I had an injection that evening to help relieve the pain as it was still sore but next morning, I felt better, which was a good job as they were preparing to kick me out. The day before I hadn’t been sure if I felt ready to go, but now I did. The stay had been fine, the hospital was clean, the staff well trained and efficient if not all of them super friendly, the food (what I’d had of it) decent and the surgery seemed all good too. I’m glad I had it done in Seychelles, but then it came to discharge.

They changed my dressing, totally confused me with advice as to whether I could shower/when I could take the dressing off, told me when I could sweep/mop, swim, drive and have sex again but didn’t tell me how to look after the wound, what my body may do or feel like during the healing process,what side effects I might have ,or any exercises for strength that I might do. They also gave me a sick note and appointment for check up – in mid april.

Let’s hope that I’m ok until then.

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The operation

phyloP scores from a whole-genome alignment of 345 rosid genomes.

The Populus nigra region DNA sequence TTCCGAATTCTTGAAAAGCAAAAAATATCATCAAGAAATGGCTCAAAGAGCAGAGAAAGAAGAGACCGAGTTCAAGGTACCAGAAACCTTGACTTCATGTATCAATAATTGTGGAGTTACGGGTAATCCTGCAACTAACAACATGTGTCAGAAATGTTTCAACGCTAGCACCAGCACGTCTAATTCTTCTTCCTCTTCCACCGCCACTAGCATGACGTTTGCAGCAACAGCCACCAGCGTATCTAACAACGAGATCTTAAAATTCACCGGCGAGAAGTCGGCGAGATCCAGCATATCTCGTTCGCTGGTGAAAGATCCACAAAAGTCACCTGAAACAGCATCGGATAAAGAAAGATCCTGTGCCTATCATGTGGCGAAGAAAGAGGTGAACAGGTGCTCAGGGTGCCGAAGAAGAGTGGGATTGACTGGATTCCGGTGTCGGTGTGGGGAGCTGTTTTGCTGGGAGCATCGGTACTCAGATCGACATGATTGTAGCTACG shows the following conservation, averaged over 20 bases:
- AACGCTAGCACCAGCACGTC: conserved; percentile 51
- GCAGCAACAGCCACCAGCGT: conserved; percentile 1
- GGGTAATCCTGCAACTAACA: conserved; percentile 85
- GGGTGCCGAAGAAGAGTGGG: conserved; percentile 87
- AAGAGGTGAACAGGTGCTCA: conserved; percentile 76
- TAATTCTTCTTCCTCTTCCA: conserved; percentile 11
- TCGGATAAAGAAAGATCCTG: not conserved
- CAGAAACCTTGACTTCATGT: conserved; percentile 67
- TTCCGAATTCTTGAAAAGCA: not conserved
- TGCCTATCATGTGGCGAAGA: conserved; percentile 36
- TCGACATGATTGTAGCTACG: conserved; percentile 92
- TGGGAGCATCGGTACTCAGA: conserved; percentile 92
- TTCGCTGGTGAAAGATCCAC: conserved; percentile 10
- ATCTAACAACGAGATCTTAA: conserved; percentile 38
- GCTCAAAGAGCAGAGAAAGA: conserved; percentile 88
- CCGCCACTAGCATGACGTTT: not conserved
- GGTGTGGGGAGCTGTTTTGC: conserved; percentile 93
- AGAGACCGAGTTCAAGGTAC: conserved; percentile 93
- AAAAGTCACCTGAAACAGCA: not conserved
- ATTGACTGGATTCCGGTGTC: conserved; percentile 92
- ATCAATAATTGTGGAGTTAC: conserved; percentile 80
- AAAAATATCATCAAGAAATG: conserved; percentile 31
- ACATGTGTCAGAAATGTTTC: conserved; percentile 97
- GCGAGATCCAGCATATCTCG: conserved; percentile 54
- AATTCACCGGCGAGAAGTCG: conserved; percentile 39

Cor blimey, they like you up bright and early in hospital. They came round to check my blood pressure about 5.30am and I was allowed another hour’s grace before I was told I had to be up and showered, nice and clean for the people who were going to open me up. Having been nil by mouth since midnight, I was put on an IV drip and had a catheter inserted. Peeing, frankly, I hadn’t thought about and was glad I hadn’t. I’m not sure what the nurse did but I was glad that she seemed very efficient at it. For the first half hour or so it felt very strange, like I really needed to go to the toilet but couldn’t, then it was fine. There was no word about when I may be taken down to the operation theatre and just as I was discussing with the other one that maybe we should ask, the guy came with the gurney/trolley? onto which I inelegantly shuffled and the nurse plonked my bag of pee on top of me. Ahhh such dignity.